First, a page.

Kate & Camilla
Groucho Marx sang the praises of famous pairs: “Boy meets girl. Romeo and Juliet. Minneapolis and St. Paul.” Add to the list Kate and Camilla, a team of photographers who shared a camera one semester at Smith College and never put it (or each other) down. They do fashion shoots, but sometimes there are no people in them—just empty pants and boots, lounging in a field. They do portraits—of the manicurist Joe Shepard, forexample—but where his head should be, there’s the grave, iridescent-scaled face of a red snapper, held up like a commedia dell’arte mask. The people in Kate and Camilla’s work have texture, combination skin, complex lives, sweat, and occasional drips of fish blood.
Perhaps because of the photographers’ oft-stated willingness to photograph “anything” (which has come in handy for their Nerve.com blog), remarkable people tend to seek them out. One such figure is the singer Chan Marshall, known as Cat Power, whom they shot provocatively sporting a plastic tiger mask for Venus magazine. Kate says that part of what made the shoot so fun was that “the three of us—myself, Camilla, and Chan—were given free rein.” Matador spokesman Nils Bernstein knew they’d ace it: “I’ve seen them compared to Inez van Lamsweerde and Vinoodh Matadin, which I can see, but Kate and Camilla’s work doesn’t always have that icy perfection. They seem to love the tiny flaws and behavioral quirks that make people beautiful.” Along the same lines, Caroline Priebe, founder and designer of Uluru (a clothing line they’ve also shot for), calls their photos “striking, shiny, crisp, intimate, sexy, and almost edible.”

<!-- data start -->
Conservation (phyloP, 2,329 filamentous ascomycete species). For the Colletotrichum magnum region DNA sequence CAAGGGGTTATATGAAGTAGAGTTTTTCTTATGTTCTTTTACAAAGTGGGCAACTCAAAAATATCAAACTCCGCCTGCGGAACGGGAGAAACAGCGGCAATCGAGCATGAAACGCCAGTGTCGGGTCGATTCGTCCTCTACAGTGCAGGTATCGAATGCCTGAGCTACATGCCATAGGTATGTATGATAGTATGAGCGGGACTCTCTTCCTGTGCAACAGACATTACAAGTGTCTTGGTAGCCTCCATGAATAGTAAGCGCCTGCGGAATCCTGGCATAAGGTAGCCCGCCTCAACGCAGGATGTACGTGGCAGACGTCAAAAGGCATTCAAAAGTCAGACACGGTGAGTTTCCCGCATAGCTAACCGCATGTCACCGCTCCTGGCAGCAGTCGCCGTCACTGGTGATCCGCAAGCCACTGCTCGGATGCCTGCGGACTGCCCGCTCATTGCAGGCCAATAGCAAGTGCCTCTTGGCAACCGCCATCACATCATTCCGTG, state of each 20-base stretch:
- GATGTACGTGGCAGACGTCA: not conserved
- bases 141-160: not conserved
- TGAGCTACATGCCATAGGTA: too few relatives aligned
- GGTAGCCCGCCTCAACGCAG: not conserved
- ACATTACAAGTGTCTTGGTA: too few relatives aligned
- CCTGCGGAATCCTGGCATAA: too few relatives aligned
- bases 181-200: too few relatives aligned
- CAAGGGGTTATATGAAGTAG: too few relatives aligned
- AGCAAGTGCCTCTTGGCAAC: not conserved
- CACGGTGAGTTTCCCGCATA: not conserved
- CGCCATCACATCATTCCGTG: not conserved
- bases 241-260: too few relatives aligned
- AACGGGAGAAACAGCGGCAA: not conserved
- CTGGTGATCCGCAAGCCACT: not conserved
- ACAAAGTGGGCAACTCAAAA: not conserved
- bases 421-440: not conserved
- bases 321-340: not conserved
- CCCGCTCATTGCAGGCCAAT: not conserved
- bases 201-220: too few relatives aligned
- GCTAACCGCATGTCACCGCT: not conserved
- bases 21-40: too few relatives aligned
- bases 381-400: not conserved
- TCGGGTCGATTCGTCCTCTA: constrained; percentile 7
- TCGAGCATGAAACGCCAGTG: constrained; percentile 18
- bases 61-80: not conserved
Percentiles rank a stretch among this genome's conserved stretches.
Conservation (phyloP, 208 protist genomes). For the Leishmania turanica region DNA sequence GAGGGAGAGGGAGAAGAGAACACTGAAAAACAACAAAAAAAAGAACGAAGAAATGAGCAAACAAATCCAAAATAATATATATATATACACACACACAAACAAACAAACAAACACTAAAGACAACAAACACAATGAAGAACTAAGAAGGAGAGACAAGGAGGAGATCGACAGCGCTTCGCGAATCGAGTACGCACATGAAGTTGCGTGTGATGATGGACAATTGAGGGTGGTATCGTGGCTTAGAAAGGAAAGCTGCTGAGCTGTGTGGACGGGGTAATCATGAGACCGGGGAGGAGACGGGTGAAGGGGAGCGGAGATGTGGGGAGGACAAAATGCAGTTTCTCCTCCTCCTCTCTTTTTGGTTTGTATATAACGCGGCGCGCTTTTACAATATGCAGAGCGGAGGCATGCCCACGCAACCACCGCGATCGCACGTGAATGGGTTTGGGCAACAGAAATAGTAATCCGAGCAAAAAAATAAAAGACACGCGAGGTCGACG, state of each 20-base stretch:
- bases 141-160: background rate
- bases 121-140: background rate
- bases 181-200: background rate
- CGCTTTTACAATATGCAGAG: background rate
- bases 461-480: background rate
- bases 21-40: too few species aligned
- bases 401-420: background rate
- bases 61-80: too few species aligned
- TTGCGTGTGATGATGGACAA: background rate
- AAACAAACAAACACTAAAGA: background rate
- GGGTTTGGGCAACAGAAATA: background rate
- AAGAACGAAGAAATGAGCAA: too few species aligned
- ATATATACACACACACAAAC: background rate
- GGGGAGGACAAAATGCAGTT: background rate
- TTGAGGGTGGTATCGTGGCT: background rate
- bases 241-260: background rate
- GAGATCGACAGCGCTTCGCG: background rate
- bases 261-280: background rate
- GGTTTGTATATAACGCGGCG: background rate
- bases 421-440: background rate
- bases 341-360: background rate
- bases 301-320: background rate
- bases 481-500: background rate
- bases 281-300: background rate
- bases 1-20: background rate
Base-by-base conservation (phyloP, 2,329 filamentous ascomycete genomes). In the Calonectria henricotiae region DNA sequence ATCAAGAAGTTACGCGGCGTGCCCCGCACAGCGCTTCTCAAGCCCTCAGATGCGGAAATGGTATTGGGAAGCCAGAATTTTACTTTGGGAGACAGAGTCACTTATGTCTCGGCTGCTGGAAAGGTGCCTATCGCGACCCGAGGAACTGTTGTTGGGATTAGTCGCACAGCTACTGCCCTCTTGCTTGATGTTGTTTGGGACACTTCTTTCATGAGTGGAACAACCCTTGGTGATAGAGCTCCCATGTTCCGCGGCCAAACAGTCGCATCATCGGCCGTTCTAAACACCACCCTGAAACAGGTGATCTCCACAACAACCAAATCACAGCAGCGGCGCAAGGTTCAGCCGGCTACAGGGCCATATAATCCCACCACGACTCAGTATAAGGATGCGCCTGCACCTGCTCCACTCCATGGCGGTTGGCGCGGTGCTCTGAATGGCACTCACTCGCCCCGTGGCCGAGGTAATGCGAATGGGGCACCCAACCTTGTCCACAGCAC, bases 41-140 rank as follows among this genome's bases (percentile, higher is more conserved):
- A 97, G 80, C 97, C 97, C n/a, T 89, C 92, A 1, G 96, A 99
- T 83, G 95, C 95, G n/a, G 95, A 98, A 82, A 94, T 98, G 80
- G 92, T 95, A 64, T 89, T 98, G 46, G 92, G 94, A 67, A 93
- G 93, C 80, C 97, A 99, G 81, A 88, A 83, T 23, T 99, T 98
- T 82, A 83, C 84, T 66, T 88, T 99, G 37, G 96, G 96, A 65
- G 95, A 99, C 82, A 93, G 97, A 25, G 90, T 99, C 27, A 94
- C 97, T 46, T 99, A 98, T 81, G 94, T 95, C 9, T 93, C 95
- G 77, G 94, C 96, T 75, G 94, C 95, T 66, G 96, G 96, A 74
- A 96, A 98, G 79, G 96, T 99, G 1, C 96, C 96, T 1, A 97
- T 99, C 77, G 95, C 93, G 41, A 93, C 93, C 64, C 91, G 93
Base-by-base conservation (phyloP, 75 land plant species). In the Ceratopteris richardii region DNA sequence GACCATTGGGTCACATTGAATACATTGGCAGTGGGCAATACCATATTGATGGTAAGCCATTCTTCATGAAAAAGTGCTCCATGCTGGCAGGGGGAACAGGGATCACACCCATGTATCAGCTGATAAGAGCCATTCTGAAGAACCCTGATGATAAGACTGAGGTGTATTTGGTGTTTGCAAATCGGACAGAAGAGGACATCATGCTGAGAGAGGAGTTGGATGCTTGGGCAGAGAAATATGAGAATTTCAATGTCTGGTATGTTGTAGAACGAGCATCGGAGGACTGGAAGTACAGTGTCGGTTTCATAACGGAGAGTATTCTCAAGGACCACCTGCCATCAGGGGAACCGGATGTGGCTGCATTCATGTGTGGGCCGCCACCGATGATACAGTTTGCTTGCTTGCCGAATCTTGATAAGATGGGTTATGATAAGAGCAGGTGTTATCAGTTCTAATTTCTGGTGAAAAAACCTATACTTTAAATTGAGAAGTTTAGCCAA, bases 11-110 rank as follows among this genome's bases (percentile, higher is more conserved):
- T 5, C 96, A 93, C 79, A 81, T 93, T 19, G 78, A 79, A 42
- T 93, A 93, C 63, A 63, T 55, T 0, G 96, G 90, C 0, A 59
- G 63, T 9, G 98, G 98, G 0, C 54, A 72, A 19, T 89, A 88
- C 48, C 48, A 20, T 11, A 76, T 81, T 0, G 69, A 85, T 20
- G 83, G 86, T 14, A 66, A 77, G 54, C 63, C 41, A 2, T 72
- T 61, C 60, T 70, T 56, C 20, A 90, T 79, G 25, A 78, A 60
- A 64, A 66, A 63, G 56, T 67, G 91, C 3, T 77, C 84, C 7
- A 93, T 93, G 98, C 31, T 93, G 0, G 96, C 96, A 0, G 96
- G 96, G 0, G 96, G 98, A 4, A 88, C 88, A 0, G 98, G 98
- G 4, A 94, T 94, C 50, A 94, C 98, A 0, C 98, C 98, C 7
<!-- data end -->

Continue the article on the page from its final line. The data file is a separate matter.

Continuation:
In practical terms, how do two talented and strong-minded photographers (who went on to study at the Art Institute of Chicago) avoid stepping on each other’s toes? “Our collaboration requires us to constantly be evolving,” Camilla says; Kate adds serenely, “Frustrations often lead to revelations, and vice versa.” Of their style in the studio, Priebe observes, “Kate ends up behind the camera more, with Camilla doing a lot of styling and working with the model and light. Camilla shoots more of the portrait-like shots.” For HONEST magazine’s film issue, the two shot actors “auditioning” for a faux Western. As HONEST’s Cary Murnion, who calls himself an “admirer from afar,” notes fondly, “Just reading their blog, you can see that they’re like a weird mix of sisters, best friends, and competitors all wrapped into one.”
For their “Lovely” series, in which faces gaze like living statues from the far side of the frame, Camilla says the photos “were made half accidentally, half very anally. I like the sterility, the unmitigated beauty.” Meanwhile, how about all the dead fish that keep swimming into their portfolio? Camilla isn’t thrilled about handling them, but they do make for an excellent metaphor: “One nice thing about photography is the limitations it imposes. Crappy people, if they’re beautiful, interesting-looking, you can just look at them and not deal with their crap. It’s like beautiful smelly fish—they photograph well, and there’s no Smell-O-Vision.”